He handed me a letter which simply said that the bearer, Gulab Lal
Singh, would look after me and my belongings. So I paid attention to the
man. He was a strapping fellow, handsome as the deuce, with a Roman
nose, and the eye of a gentleman unafraid.

He said that Major King was in Bombay, but detained by urgent business.
However, he invited me to Major King's quarters for breakfast, so
instead of waiting for the regular launch I got into the native sailboat
with him. And he seemed to have some sort of talisman for charming
officials, for on the quay an officer motioned us through without even
examining my passport.

We drew up finally in front of a neat little bungalow in a long street
of similar buildings intended for British officials. Gulab Lal Singh
took me straight into the dining room and carried in breakfast with his
own hands, standing behind my chair in silence while I ate.

Without much effort I could see his face in the mirror to my right, and
when I thought he wasn't noticing I studied him carefully.

"Is there anything further that the _sahib_ would care for?" he asked
when the meal was finished.

"Yes," I said, pulling out an envelope. "Here's your contract, Major
King. If you're agreeable we may as well get that signed and mailed to
New York."

I expected to see him look surprised, but he simply sat down at the
table, read the contract over, and signed it.

Then we went out on to a veranda that was shut off from the street by
brown _kaskas tatties_.

"How long does it take you to grow a beard?" was his first, rather
surprising question.

It was not long before I learned how differently he could treat
different individuals. He had simply chosen his extraordinary way of
receiving me as the best means of getting a real line on me without much
loss of time. He did not compliment me on having seen through his
disguise, or apologize for his own failure to keep up the deception. He
sat opposite and studied me as he might the morning newspaper, and I
returned the compliment.

"You see," he said suddenly, as if a previous conversation had been
interrupted, "since the war, governments have lost their grip, so I
resigned from the army. You look to me like a kind of God-send. Is
Meldrum Strange as wealthy as they say?"

I nodded.

"Is he playing for power?"

"He's out to do the world good, but he enjoys the feel of it. He is
absolutely on the level."

"I have a letter from Strange, in which he says you've hunted and
prospected all over the world. Does that include India?"

I nodded.

"Know any of the languages?"

"Enough Hindustani to deceive a foreigner."

"Punjabi?"

I nodded.

Mind you, I was supposed to be this fellow's boss.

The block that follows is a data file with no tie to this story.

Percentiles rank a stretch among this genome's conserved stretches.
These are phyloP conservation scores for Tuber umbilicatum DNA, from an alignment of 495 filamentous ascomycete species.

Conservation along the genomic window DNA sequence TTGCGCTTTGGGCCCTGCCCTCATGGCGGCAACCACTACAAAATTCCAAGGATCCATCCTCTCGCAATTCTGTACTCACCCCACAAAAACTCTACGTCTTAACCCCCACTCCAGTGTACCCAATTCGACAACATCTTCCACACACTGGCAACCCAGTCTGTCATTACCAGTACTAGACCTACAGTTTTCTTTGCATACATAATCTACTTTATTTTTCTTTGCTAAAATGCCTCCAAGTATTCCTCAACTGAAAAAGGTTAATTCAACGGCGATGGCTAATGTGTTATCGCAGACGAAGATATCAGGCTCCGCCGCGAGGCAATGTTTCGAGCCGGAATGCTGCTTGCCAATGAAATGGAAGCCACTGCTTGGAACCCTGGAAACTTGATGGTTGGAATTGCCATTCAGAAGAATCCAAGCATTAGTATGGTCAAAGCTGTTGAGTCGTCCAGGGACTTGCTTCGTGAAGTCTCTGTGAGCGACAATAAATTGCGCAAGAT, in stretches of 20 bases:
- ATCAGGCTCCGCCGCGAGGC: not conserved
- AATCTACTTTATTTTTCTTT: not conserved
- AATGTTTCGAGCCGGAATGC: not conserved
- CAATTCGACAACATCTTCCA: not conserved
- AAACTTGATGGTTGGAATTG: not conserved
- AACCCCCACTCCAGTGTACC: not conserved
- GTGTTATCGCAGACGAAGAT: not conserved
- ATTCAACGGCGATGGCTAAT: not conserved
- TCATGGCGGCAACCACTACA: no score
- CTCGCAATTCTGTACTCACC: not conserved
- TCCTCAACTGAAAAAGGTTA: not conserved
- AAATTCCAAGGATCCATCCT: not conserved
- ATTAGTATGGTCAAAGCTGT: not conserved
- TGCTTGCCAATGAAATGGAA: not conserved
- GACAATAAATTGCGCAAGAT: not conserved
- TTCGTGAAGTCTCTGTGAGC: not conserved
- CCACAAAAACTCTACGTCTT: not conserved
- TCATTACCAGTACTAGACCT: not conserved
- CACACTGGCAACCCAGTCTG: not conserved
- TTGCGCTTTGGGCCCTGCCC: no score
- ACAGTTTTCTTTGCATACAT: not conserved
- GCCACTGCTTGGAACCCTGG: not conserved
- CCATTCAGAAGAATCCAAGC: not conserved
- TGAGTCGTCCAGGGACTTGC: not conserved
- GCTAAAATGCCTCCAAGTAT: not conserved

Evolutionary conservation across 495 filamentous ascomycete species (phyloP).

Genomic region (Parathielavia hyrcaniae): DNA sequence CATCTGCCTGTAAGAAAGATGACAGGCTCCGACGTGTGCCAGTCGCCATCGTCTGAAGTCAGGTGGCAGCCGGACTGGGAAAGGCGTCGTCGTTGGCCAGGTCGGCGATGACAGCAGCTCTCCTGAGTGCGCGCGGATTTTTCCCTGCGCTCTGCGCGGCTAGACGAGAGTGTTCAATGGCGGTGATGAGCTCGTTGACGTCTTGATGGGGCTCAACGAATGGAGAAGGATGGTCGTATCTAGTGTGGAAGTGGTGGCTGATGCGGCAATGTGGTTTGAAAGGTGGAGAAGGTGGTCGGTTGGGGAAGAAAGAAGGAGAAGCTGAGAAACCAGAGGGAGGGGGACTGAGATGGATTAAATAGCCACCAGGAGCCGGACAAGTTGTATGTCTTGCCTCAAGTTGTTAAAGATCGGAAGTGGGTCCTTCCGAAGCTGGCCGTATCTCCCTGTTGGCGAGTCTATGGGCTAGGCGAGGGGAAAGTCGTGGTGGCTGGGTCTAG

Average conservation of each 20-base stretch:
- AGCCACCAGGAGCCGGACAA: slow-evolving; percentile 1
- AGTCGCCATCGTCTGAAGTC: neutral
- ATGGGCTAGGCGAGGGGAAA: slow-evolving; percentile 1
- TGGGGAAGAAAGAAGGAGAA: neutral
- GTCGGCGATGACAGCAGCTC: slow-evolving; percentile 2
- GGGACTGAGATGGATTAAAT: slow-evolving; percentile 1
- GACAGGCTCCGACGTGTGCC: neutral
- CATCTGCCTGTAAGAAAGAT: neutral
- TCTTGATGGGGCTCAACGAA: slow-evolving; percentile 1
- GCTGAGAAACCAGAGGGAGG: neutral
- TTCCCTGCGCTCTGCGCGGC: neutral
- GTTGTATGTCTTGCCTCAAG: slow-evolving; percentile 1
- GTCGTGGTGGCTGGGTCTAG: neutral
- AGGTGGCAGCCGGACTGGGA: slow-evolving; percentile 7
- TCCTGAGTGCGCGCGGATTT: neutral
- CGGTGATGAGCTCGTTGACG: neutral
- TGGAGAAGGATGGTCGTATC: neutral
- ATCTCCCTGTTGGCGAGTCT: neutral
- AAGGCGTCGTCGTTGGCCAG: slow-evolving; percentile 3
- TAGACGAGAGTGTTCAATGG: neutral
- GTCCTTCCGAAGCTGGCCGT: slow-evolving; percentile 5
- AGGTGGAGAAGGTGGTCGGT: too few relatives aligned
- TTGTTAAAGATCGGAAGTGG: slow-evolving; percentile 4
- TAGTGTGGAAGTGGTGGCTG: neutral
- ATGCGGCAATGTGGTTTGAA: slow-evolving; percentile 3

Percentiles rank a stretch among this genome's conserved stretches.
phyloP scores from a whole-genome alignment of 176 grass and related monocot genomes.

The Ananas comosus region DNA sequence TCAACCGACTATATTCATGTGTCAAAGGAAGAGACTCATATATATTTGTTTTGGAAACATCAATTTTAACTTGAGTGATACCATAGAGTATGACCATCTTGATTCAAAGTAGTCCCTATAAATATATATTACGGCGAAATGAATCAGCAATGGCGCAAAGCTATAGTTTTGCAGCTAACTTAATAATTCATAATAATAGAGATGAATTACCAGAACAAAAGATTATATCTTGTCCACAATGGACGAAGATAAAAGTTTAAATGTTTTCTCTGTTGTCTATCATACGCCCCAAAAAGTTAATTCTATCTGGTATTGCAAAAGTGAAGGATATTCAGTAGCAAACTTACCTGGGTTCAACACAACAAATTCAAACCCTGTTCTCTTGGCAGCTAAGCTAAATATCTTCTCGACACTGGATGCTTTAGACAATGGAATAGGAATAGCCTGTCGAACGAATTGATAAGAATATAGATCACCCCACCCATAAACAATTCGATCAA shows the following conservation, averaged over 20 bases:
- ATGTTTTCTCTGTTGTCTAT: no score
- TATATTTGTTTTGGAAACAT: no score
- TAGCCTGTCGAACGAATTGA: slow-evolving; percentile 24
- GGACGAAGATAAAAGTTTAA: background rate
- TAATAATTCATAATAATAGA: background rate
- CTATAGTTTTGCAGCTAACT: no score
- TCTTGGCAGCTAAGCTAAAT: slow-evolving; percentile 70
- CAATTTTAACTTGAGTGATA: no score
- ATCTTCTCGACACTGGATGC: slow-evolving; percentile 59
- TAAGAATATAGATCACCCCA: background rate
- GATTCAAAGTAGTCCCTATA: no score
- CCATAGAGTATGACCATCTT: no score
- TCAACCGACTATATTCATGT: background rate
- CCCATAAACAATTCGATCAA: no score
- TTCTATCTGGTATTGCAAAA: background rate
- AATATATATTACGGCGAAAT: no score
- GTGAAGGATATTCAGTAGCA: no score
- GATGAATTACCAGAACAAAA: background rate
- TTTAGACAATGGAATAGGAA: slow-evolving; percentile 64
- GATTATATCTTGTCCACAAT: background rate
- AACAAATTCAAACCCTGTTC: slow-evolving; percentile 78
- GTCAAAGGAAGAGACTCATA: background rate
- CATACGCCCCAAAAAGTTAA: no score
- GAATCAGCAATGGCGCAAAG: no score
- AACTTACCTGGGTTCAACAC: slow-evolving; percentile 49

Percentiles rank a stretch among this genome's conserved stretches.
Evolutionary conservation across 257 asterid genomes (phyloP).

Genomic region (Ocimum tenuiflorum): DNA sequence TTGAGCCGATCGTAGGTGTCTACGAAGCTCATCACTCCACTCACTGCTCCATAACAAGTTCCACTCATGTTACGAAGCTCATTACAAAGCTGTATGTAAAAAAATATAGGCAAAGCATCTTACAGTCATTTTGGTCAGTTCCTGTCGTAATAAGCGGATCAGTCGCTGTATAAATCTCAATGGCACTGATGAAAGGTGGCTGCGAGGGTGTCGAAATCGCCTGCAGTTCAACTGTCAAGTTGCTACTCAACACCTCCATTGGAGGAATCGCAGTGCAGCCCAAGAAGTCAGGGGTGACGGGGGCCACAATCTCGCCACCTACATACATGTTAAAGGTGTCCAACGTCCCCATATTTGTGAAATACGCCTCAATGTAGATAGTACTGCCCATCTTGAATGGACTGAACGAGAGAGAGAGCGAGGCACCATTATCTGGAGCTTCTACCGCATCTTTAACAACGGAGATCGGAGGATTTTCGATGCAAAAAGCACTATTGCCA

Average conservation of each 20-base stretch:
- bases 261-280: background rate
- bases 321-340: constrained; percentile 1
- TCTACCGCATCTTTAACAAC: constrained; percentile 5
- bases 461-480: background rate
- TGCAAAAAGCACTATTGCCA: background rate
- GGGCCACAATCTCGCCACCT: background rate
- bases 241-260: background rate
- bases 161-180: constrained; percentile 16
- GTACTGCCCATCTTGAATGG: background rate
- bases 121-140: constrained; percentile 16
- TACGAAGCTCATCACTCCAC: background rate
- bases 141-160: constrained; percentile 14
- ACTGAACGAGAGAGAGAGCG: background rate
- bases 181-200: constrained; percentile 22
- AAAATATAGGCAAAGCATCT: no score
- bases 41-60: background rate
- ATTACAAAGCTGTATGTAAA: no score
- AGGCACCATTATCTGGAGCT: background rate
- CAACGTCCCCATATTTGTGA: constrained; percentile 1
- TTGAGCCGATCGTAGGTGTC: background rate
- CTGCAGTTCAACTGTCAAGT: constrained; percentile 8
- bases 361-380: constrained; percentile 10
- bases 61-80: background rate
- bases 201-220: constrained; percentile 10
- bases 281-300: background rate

"I think we'll be able to work together," he said after another long
look at me.

"Are you familiar with the facts?" he asked me.

"I've the _dossier_ with me. Studied it on the ship of course."

"You understand then: The Princess Yasmini and the Gray Mahatma are the
two keys. The Government daren't arrest either, because it would inflame
mob-passion. There's too much of that already. I'm not in position to
play this game alone--can't afford to. I've joined the firm to get
backing for what I want to do; I'd like that point clear. As long as
we're in harness together I'll take you into confidence. But I expect
absolutely free rein."

"All right," I said. And for two hours he unfolded to me a sort of
panorama of Indian intrigue, including dozens of statements of sheer
fact that not one person in a million would believe if set down in cold
print.

"So you see," he said at last, "there's something needed in the way of
unobtrusive inspection if the rest of the world is to have any kind of
breathing spell. If you've no objection we'll leave Bombay to-night and
get to work."

       *       *       *       *       *

Athelstan King and I arrived, after certain hot days and choking nights,
at a city in the Punjab that has had nine names in the course of
history. It lies by a winding wide river, whose floods have changed the
land-marks every year since men took to fighting for the common
heritage.

The tremendous wall, along whose base the river sucks and sweeps for
more than a third of the city's whole circumference, has to be kept
repaired by endless labor, but there are compensations. The fierce
current guards and gives privacy to a score of palaces and temples, as
well as a burning ghat.

The city has been very little altered by the vandal hand of progress.
There is a red steel railway bridge, but the same framework carries a
bullock-road.

From the bridge's northern end as far as the bazaar the main street goes
winding roughly parallel with the waterfront. Trees arch over it like a
cathedral roof, and through the huge branches the sun turns everything
beneath to gold, so that even the impious sacred monkeys achieve
vicarious beauty, and the scavenger mongrel dogs scratch, sleep, and are
miserable in an aureole.

There are modern signs, as for instance, a post office, some telegraph
wires on which birds of a thousand colors perch with an air of perpetual
surprise, and--tucked away in the city's busiest maze not four hundred
yards from the western wall--the office of the Sikh apothecary Mulji
Singh.

Mulji Singh takes life seriously, which is a laborious thing to do, and
being an apostle of simple sanitation is looked at askance by the